Transportation barriers can limit access to healthcare for refugee and asylum seeking women. This study assesses the efficacy of a healthcare-directed rideshare application for overcoming these barriers at an urban health clinic. A pilot study was conducted at Boston Medical Center’s Refugee Women’s Health Clinic from June 2018 to February 2019. Women with gynecologic visits reporting transportation difficulties were offered rides. The primary outcome was no-show rates. Secondary outcomes included cost, and patient/provider experiences. Of 102 eligible visits, 31 reported transportation insecurity and received rides. Those women had a 6% no-show rate, compared to 30% in women denying transportation barriers, and 50% amongst unreachable women (p < 0.0001). The intervention cost $2033 and generated $30,337 in charges. Minimal adverse experiences were reported. Healthcare-directed rideshare applications are an effective and cost-efficient strategy for refugee and asylum seeking women to access essential health services.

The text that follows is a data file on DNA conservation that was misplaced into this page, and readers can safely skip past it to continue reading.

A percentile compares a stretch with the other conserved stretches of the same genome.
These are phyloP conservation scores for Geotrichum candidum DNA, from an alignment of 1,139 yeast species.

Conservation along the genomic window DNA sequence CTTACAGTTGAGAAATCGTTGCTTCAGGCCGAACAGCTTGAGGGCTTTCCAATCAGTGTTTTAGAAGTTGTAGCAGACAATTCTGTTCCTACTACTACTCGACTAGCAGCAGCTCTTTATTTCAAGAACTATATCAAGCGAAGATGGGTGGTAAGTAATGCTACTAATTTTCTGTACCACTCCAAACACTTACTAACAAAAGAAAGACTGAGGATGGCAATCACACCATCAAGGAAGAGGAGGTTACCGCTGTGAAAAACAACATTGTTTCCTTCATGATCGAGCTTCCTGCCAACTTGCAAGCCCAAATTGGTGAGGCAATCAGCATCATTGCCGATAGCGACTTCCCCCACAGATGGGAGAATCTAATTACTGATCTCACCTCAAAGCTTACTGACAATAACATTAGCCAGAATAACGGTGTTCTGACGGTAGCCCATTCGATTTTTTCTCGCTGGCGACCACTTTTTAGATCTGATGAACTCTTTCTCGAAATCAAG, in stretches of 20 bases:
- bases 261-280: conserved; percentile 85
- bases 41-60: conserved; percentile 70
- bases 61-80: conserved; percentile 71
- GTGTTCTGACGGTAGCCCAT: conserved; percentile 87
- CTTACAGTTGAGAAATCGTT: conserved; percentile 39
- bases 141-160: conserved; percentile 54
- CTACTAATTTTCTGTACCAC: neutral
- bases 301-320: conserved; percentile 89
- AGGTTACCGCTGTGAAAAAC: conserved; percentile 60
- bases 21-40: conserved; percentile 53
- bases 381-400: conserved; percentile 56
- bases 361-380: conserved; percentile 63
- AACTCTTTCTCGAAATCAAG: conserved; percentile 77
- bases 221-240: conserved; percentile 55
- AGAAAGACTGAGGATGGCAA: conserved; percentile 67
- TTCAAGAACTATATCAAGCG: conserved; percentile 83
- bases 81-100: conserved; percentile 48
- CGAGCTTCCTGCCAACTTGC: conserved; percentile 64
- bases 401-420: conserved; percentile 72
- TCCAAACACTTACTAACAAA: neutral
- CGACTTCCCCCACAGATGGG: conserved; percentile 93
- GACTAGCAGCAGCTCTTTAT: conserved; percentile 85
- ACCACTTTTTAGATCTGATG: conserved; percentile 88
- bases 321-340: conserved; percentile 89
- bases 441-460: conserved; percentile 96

- Social determinants of health
- Women’s health